A question has been floated as of late: Are Women Saving New York Rap? The answer may not be as definitive as you think. Artists like Maiya the Don put forth lyrical bodies of work that provide refreshment and flavor to save the genre one song at a time. Do more of those individuals tend to be women?
No debate surrounds the fact that New York hip-hop could use saving. Much of what hits the mainstream airwaves recycles and regurgitates the same radio-friendly formulas. Therefore, I see the original question and raise it: Are Women Gaining more Power as Artists? While all signs point to yes, one Brooklyn individual, Maiya the Don particularly embodies the notion that women have become hip-hop powerhouses, not just an accessory.
Women Increase Industry Footprint
As hip-hop grew, opportunities afforded to female artists were often limited. Often, having a woman in your crew was seen as the thing to do. Eve from Ruff Ryders exists as a prime example. Known as “a pitbull in a skirt,” Ruff Ryders chose her because she fit their rough-and-tumble type mold and she could rap very well. Without ascribing status or making assumptions – it is fair to say women have elevated their role within the hip-hop ecosystem.
Maiya the Don stomped confidently into her spot as a New York star. After gaining a large following on TikTok with videos displaying her beauty, makeup and personality – her manager helped position her within the music industry. While on TikTok, she promoted her music as a piece to the content puzzle. Doing so granted her the ability to speak as a representative of Black Visionary Voices – a TikTok initiative that recognizes Black creatives, business owners and cultural changemakers.
TikTok serves as a primary vehicle to transmit any message given that it has the least amount of barriers or hierarchy. Many artists will tease a snippet of their song as a ‘sound’ so that users can create videos which may cause the song to reach more listeners. Once snippets of Maiya the Don’s hit single, “Telfy” started to make the rounds – the beast of a song became difficult to contain.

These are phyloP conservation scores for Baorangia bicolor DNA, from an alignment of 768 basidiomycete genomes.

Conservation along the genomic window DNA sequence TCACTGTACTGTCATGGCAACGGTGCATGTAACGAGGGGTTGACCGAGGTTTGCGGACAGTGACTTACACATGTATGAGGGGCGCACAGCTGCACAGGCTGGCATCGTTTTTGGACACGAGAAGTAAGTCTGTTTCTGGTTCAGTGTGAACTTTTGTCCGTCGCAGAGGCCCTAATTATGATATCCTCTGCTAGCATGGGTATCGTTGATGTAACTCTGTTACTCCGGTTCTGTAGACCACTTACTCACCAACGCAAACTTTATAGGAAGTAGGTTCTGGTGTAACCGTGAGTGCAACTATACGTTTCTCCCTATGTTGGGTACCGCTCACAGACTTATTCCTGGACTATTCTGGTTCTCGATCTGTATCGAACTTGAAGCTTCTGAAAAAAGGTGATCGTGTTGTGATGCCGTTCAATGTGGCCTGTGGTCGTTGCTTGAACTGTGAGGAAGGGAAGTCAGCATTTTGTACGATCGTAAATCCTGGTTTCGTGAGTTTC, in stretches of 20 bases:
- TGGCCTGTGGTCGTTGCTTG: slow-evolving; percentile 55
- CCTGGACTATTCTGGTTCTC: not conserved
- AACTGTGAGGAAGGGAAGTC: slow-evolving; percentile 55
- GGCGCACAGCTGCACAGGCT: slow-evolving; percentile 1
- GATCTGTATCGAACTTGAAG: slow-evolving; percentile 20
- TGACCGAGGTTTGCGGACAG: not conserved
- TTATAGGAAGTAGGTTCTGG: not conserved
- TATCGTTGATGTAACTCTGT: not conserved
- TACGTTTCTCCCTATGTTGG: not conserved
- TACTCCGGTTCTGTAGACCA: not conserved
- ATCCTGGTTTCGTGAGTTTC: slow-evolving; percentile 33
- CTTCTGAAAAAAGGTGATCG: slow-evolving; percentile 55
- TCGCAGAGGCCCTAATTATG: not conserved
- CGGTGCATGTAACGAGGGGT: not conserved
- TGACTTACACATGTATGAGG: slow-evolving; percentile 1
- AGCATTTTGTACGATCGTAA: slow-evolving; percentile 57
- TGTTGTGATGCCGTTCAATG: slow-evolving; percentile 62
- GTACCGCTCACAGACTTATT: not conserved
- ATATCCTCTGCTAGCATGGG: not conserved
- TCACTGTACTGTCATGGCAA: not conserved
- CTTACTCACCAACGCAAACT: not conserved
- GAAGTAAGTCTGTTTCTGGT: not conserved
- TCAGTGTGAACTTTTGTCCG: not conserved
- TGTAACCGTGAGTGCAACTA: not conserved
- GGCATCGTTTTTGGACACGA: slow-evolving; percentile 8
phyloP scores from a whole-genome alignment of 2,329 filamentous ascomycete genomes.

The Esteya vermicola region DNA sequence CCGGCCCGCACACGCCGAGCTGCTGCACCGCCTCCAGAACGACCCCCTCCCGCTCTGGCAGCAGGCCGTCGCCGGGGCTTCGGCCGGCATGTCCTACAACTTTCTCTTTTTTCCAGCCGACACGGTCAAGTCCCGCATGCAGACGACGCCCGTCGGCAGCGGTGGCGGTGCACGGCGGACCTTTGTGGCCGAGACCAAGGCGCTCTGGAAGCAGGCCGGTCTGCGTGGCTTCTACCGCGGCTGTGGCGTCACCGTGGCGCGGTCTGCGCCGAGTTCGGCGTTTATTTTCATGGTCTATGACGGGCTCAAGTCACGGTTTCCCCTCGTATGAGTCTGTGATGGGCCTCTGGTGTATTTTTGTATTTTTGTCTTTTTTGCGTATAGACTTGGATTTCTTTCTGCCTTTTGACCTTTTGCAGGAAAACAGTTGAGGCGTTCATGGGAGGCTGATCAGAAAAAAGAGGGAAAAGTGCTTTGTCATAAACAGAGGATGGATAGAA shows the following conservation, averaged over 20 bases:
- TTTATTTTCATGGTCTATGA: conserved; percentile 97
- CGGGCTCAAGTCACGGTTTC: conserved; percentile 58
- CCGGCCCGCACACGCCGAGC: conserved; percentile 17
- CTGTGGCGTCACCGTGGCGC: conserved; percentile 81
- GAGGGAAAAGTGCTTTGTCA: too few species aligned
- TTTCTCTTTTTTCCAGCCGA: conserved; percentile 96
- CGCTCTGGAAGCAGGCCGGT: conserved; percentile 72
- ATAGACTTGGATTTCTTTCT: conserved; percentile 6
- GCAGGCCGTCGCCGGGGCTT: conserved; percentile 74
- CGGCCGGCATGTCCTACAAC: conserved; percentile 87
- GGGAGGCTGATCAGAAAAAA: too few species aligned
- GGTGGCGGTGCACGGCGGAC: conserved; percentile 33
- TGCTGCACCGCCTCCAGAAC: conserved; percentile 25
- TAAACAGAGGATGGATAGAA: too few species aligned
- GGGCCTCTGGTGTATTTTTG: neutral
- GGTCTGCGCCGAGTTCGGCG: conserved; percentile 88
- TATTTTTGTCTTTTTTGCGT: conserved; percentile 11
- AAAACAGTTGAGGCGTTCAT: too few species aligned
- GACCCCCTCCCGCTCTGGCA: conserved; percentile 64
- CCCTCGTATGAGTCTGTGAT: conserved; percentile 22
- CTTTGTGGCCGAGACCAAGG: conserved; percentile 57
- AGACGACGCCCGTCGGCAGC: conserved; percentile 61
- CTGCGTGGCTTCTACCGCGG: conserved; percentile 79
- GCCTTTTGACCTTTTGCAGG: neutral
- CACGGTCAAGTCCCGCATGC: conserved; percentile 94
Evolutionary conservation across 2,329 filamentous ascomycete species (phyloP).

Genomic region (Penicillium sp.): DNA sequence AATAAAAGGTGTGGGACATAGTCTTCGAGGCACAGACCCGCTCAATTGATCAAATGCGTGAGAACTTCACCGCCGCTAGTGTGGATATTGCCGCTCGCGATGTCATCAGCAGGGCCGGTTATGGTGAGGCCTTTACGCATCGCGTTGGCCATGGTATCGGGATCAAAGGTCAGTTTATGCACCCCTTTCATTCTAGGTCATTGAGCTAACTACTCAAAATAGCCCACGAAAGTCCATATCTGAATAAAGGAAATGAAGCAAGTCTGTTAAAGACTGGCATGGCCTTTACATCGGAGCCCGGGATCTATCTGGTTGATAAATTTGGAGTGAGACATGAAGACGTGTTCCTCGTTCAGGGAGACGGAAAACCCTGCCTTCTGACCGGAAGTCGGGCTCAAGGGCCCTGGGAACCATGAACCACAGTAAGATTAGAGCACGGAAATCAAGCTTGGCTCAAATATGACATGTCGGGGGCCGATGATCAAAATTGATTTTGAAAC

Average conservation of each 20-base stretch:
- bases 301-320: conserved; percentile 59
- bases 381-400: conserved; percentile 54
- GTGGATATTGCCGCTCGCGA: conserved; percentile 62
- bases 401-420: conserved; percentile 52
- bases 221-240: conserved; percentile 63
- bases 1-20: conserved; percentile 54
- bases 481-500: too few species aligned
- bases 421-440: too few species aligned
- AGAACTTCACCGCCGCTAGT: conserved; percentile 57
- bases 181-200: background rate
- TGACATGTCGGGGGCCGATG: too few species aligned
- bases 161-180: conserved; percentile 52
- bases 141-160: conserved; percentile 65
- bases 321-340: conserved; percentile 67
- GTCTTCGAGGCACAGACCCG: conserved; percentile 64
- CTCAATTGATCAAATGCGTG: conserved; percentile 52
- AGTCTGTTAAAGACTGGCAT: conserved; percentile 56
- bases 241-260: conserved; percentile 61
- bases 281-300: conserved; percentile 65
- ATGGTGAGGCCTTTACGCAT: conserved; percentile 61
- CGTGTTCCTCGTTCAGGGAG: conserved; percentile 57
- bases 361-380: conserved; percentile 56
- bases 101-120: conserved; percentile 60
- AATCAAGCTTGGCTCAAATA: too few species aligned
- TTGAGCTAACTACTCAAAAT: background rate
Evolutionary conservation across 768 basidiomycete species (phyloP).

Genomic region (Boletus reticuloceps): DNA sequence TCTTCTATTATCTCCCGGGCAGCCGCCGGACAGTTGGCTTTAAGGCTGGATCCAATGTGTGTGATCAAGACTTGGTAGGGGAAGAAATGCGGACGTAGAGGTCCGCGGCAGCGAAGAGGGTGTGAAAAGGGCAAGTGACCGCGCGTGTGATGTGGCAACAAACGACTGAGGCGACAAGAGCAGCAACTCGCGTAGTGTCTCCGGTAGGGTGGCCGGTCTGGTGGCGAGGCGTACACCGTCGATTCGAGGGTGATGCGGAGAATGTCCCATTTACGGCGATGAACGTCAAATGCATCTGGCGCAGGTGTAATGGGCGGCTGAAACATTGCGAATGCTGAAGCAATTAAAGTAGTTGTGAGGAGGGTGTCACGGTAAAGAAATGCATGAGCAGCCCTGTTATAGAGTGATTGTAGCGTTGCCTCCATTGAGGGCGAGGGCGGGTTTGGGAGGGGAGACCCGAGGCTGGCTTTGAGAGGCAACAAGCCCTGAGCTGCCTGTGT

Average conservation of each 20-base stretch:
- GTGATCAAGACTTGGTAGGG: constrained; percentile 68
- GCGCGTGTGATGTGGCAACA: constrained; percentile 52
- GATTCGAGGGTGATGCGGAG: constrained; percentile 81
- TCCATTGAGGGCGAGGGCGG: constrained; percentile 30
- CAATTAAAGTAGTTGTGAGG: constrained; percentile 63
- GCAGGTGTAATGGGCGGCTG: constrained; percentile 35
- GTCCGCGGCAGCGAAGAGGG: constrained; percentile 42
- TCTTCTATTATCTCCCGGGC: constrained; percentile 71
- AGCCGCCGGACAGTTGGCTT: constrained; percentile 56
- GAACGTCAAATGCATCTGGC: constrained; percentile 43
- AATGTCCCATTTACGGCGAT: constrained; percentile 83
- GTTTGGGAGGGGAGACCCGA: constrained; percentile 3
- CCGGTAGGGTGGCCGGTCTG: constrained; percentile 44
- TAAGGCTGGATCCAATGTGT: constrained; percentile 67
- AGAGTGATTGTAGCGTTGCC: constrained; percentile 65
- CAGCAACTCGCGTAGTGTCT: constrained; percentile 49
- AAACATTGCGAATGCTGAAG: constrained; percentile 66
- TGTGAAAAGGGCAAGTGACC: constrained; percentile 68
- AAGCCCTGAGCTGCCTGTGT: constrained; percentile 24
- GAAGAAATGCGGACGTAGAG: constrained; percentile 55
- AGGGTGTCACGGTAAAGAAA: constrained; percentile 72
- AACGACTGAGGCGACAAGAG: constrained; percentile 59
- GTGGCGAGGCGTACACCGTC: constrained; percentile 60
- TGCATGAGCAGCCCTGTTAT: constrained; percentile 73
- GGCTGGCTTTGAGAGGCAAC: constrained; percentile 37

Starting from Scratch
Maiya the Don knows how to communicate what she wants while making music. Her novice knowledge of the terms producers use does not limit her process, whatsoever. She still finds a way to verbalize where she wants what sounds to be placed to invoke maximum effect. When making a hit, all elements must be on point and that deals directly with tasteful tactics employed by people with expertise.
Women who speak from the vantage point of strength and authenticity continue to receive their just due. As ladies become less of an accessory, Maiya the Don created massive viral buzz around her household hit, “Telfy.” Maiya’s fashionable accessory – the Telfar bag – served as the thematic cornerstone for the song that propelled her into the spotlight. The song carries all the core components of a hit sonically, makes fashion statements and most importantly – popularizing self-worth, confidence and hyper-femininity.
Women Evolve within Hip-Hop
Throughout hip-hop history, many people presented women to the world through a one-dimensional lens. Nowadays, women like Maiya the Don reclaim power, demand respect and utilize fashion to reshape their role as hip-hop artists. A person who owns their narrative and creates a unique adaptation of their own aesthetic continually dismantles stereotypes and evolves as a powerhouse.
Women of today refuse to be treated as lesser. Maiya the Don firmly cements her feet in hip-hop concrete by embracing sexual objectification in order to use it to her advantage. Today’s women operate with liberation in mind, speak up for what they want and function as empowered sexual beings. Having her needs fulfilled cannot come second as Maiya the Don will not stop until she reaches her goals.
Catch her live in concert on Day 3 of Rolling Loud in Miami, FL on July 23rd, although Maiya has the best stage presence in New York.
Maiya spoke with BleuMag about her favorite performance, saying “Probably Albany, New York. It was a huge crowd, and I got to open up for Glorilla, who I love. I think she’s so hard. That was my best performance by the way. I’ve never felt like that before.. I was shocked because I was pretty far from home. The fact that they were going that hard for me had me, like, Period!”